Landowner ‘keenly aware’ of Park City’s interest in Bonanza Flats |

Landowner ‘keenly aware’ of Park City’s interest in Bonanza Flats

Park City voters on Tuesday overwhelming approved a $25 million ballot measure meant to fund the acquisition of Bonanza Flats, a high-altitude swath of undeveloped land in Wasatch County, according to preliminary results on Election Day.

The ballot measure passed with 70.2 percent of the votes. City Hall put the question to voters to secure a funding source for an acquisition of Bonanza Flats in a conservation deal, if one is negotiated. If a deal is not reached, City Hall would not issue the $25 million in bonds.

Bonanza Flats, which is downhill from Guardsman Pass, covers approximately 1,400 acres and is a popular place for recreation lovers.

If City Hall issues the bonds, officials have estimated, someone owning a primary residence valued at $810,000 would pay $122.67 more in property taxes annually while a person who owns a vacation home or a commercial property with an $810,000 value would pay $223.05 more each year. The bond would be paid off over 15 years.

Bonanza Flats is owned by a firm under the umbrella of Wells Fargo and Midtown Acquisitions, the lenders that brought a foreclosure case against the Talisker corporate family that involved a series of parcels of land in the greater Park City region, including Bonanza Flats.

Park City leaders have long had an interest in keeping Bonanza Flats as open space, but it is also seen as being attractive to developers. It was a bargaining chip in the 1990s as Park City and United Park City Mines, then the landowner, negotiated an agreement that led to the development known as Empire Pass.

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There was a time when the landowner was willing to set aside Bonanza Flats as open space as part of the Empire Pass negotiations, but the agreement eventually allowed a project there. City Hall secured a cap of 260 units in Bonanza Flats in the Empire Pass development deal. Bonanza Flats was envisioned as a golf-and-ski development, but a project has never advanced there.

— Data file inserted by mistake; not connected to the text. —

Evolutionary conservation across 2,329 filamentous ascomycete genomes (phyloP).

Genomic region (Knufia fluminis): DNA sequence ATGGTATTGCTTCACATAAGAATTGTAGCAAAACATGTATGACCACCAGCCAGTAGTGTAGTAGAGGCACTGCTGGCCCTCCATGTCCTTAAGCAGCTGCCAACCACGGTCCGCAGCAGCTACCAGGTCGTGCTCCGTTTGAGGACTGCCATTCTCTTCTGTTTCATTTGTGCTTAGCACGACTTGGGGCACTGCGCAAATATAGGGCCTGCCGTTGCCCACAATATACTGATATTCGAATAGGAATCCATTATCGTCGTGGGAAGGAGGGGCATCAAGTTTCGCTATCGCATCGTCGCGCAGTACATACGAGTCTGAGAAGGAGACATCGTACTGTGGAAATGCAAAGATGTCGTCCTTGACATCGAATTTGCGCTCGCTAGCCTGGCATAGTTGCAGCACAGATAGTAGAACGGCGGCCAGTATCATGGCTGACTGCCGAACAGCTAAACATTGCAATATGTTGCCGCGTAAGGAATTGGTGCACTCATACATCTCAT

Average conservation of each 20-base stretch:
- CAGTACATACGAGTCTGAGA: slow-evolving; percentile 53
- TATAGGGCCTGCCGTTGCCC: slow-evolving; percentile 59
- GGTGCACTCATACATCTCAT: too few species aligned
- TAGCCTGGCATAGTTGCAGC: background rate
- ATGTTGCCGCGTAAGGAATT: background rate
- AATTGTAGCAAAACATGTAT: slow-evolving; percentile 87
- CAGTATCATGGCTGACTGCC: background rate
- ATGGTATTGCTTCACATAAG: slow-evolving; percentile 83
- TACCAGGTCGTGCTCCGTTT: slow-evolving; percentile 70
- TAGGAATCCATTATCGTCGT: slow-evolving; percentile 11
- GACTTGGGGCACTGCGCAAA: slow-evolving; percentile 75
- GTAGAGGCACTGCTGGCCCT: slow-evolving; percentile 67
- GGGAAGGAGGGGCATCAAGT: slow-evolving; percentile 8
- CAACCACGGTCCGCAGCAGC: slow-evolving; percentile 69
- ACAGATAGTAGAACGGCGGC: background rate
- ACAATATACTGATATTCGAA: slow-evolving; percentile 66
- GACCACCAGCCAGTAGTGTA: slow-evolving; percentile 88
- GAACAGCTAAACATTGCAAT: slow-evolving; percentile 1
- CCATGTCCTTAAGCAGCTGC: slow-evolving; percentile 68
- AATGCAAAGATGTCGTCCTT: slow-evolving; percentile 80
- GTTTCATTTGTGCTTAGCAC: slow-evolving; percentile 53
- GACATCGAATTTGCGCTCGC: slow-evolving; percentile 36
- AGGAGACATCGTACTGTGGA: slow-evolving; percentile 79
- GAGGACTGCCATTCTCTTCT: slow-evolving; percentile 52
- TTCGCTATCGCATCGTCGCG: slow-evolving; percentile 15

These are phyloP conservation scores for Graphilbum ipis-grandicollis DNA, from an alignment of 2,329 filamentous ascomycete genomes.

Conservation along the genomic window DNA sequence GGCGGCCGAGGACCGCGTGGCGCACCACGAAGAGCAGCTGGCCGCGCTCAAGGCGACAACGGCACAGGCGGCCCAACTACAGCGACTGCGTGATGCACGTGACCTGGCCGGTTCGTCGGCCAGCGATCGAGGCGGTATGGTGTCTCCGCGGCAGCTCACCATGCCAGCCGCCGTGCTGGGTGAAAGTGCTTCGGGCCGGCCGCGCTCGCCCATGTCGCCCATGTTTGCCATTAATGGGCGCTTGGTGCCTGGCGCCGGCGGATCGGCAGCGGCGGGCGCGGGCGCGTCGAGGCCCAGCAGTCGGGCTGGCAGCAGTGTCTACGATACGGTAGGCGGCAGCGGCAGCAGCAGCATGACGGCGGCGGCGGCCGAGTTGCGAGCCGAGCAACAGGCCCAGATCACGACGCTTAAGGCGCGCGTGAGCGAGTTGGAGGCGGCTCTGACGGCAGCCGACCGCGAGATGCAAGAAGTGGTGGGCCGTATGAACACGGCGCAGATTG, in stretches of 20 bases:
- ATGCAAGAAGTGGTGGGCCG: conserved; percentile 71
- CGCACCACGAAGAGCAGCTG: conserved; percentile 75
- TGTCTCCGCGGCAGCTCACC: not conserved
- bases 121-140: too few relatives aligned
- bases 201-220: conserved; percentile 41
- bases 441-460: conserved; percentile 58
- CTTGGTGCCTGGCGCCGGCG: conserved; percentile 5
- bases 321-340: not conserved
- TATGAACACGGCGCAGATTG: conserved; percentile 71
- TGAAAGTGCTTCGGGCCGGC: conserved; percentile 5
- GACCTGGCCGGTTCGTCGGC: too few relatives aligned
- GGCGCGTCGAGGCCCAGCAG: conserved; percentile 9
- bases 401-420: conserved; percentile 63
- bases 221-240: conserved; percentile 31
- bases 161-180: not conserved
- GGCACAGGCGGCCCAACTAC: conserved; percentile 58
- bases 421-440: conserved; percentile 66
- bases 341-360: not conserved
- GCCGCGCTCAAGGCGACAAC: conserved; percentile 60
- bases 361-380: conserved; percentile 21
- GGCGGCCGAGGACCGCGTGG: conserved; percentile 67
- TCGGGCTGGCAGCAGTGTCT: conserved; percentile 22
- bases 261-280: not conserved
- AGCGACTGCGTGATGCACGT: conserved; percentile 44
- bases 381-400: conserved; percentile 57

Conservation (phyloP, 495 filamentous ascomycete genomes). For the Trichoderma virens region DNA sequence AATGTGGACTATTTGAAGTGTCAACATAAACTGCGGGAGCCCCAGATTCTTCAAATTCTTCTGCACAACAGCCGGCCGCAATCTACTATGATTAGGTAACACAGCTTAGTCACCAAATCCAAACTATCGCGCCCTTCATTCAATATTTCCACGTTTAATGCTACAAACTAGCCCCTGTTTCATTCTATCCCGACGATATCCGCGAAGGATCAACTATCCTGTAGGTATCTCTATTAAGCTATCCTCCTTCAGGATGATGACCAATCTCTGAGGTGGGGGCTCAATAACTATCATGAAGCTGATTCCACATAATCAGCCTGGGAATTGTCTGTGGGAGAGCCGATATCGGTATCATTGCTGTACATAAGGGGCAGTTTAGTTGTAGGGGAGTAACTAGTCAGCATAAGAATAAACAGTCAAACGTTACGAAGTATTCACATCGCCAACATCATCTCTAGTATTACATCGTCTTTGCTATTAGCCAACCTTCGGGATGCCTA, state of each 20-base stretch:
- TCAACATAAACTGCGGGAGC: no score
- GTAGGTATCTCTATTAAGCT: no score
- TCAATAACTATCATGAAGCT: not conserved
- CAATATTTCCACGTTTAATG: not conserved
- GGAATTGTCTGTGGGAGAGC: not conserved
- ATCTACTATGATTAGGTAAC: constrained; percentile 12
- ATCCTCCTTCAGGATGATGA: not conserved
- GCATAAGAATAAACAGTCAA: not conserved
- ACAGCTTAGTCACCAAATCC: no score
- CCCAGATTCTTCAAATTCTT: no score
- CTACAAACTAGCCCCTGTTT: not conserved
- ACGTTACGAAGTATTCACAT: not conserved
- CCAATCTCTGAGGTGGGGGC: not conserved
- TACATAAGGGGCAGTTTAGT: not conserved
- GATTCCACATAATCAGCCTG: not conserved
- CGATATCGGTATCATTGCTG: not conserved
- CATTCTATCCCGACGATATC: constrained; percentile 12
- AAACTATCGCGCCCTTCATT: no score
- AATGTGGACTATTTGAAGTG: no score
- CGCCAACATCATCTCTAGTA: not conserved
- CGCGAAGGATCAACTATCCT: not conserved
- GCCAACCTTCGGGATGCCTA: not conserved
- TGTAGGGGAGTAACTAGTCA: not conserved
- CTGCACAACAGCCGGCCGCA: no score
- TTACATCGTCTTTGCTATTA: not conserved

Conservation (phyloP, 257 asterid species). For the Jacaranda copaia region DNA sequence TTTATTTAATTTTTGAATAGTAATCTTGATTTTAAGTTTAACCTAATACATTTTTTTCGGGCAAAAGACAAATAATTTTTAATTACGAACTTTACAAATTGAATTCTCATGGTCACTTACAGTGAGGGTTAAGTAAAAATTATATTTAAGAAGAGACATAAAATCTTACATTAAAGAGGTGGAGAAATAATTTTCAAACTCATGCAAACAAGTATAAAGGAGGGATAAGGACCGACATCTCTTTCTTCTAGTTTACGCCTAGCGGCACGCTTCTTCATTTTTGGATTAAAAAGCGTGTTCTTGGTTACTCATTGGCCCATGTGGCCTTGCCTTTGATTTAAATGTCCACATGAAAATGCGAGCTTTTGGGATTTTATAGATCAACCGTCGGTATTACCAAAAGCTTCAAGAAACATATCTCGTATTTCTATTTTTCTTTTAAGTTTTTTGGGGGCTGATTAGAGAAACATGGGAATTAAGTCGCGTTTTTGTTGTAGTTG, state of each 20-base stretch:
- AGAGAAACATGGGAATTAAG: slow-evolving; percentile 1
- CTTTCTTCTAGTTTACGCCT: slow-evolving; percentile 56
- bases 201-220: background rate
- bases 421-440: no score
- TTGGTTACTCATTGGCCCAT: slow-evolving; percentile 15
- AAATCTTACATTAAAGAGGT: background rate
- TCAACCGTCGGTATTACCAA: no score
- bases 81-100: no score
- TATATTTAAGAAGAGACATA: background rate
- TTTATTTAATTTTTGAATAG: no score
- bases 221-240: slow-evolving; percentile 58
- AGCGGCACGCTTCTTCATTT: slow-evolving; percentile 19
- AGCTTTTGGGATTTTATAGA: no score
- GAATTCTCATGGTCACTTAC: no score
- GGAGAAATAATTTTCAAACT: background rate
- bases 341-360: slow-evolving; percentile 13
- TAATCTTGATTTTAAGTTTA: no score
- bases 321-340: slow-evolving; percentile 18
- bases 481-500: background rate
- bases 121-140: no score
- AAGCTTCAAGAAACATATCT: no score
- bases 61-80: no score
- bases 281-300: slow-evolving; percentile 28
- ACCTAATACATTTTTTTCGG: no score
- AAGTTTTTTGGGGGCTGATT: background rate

The $25 million ballot measure was passed with the understanding that an agreement has not been negotiated to acquire Bonanza Flats. City Hall has consistently indicated it is not known whether the land will be made available to the municipal government in a conservation deal. There has also been talk that a development firm is also interested in acquiring the land and has started negotiations.

Mayor Jack Thomas said in an interview the passage of the ballot measure gives City Hall the ability to attempt to acquire Bonanza Flats if it is made available in a conservation deal. He said officials will monitor the situation as the landowner, called Redus, LLC, considers the future of Bonanza Flats. He said the firm is "keenly aware" that the ballot measure passed. He cautioned, though, that City Hall does not intend to interfere with any talks between Redus, LLC and another firm.

"We're not going to get in the way of any negotiations they might be involved in," Thomas said.